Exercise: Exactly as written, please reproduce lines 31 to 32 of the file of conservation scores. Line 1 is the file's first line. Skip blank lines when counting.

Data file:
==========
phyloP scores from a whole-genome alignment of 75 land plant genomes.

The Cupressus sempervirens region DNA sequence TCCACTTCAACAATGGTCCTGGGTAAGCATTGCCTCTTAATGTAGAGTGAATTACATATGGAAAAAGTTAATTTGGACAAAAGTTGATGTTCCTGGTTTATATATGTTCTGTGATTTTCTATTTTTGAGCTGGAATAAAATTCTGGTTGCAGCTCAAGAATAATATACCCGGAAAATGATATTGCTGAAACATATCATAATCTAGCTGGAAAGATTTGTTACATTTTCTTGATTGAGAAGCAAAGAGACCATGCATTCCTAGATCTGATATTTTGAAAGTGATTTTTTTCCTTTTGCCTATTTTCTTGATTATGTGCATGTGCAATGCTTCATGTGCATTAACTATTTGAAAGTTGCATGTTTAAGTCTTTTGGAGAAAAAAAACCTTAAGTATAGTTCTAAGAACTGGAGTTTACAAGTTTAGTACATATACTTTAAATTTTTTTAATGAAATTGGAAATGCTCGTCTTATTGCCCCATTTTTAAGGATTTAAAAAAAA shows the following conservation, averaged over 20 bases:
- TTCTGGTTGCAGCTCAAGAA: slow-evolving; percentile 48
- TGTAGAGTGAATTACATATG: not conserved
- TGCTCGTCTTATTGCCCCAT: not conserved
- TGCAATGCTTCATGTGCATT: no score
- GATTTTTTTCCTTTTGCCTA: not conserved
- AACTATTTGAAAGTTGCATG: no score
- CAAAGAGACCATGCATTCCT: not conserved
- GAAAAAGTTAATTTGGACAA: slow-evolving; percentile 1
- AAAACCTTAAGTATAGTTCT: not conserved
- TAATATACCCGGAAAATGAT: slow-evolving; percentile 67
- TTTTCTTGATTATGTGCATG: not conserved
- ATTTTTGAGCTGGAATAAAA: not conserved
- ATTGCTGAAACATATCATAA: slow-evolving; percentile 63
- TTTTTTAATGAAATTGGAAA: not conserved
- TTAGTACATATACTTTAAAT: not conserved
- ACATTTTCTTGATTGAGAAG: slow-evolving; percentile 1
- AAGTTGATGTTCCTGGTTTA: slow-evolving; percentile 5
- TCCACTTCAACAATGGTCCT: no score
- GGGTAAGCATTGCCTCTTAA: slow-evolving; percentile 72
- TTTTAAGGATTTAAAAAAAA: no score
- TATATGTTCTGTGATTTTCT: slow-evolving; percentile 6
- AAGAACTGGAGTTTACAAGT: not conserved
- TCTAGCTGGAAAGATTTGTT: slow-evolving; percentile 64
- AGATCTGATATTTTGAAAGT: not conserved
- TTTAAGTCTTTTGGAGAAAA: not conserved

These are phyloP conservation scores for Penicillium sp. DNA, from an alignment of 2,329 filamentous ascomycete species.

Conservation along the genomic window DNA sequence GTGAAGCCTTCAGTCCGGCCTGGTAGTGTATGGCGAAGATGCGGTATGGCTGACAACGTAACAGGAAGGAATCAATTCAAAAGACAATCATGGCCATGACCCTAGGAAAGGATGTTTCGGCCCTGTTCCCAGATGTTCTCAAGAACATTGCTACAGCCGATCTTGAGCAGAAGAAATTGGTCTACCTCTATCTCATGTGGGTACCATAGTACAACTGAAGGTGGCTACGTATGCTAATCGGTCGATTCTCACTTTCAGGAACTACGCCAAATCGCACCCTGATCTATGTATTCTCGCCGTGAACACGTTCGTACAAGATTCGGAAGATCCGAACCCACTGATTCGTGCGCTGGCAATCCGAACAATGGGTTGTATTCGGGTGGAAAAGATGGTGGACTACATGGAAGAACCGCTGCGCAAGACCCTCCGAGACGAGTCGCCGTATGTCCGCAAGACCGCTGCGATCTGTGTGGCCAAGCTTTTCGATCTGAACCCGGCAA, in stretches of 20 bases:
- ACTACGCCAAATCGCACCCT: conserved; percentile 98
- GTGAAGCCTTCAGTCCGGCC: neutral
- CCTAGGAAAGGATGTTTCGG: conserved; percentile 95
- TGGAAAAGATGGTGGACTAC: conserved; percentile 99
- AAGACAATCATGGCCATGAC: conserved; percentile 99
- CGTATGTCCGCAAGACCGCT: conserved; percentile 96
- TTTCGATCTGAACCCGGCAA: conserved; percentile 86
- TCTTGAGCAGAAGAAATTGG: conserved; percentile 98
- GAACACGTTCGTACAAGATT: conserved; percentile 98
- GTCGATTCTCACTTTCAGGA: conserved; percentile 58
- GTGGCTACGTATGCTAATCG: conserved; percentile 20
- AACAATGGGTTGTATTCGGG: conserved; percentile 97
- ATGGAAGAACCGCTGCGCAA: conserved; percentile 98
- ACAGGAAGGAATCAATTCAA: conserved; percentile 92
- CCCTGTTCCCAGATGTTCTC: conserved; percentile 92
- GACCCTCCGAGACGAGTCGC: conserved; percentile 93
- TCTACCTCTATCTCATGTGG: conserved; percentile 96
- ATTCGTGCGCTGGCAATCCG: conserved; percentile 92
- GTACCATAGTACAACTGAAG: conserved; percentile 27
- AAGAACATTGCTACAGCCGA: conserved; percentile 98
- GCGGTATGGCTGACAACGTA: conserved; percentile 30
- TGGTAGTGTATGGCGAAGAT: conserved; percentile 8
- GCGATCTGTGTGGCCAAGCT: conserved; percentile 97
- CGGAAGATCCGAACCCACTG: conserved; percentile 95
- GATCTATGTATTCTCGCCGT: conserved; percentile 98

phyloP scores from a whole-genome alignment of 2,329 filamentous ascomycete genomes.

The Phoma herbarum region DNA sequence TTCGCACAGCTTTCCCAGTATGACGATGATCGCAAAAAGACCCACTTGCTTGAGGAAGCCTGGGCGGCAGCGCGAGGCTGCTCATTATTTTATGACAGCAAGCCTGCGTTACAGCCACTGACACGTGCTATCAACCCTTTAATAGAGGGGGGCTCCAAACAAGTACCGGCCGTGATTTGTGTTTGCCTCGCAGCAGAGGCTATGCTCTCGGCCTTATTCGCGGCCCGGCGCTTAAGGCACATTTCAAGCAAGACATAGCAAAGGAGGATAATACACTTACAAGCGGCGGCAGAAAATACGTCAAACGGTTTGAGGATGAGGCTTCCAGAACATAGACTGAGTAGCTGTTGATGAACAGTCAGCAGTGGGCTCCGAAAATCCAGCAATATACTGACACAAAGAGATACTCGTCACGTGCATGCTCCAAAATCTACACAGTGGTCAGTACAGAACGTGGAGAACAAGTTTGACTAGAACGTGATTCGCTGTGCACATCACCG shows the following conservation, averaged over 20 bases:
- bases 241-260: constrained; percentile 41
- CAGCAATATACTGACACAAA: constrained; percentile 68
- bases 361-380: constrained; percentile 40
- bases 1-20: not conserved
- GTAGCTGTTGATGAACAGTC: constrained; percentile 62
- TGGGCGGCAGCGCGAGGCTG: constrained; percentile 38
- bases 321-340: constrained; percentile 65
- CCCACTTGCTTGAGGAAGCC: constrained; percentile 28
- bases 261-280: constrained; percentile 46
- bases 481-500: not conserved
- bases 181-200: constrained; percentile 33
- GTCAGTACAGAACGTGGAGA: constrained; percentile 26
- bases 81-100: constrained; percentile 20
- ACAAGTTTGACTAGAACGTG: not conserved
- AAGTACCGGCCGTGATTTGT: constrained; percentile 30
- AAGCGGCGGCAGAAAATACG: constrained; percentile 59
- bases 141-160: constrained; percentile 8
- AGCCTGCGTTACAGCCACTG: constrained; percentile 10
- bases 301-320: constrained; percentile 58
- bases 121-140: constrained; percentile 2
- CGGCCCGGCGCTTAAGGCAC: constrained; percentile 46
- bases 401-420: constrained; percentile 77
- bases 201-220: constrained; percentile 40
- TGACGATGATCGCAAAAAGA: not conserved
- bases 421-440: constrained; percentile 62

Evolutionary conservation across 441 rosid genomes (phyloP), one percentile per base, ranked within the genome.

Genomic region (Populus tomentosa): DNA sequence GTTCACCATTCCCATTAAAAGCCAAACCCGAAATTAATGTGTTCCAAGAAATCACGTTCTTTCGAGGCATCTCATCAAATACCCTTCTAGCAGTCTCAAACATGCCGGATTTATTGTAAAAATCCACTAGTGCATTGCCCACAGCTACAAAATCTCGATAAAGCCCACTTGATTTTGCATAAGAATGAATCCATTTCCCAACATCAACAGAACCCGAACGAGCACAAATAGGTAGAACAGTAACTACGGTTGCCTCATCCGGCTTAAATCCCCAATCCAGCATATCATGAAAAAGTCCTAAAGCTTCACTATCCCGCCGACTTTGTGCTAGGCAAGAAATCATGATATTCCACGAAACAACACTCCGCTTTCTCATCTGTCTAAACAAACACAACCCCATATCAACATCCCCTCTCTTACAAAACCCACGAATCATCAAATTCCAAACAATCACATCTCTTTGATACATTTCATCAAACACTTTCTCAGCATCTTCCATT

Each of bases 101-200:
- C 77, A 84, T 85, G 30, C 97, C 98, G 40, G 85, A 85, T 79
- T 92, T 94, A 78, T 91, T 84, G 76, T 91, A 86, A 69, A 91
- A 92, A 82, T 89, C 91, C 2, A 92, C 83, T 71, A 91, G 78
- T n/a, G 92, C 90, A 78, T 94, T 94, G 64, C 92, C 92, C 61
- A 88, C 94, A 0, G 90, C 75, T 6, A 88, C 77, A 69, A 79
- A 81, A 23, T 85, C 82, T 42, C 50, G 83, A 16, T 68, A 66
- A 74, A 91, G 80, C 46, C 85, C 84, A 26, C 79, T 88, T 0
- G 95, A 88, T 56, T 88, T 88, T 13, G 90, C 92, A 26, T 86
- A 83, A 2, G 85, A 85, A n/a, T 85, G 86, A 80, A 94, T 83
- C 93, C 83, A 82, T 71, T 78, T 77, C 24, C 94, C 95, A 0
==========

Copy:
- GTGAAGCCTTCAGTCCGGCC: neutral
- CCTAGGAAAGGATGTTTCGG: conserved; percentile 95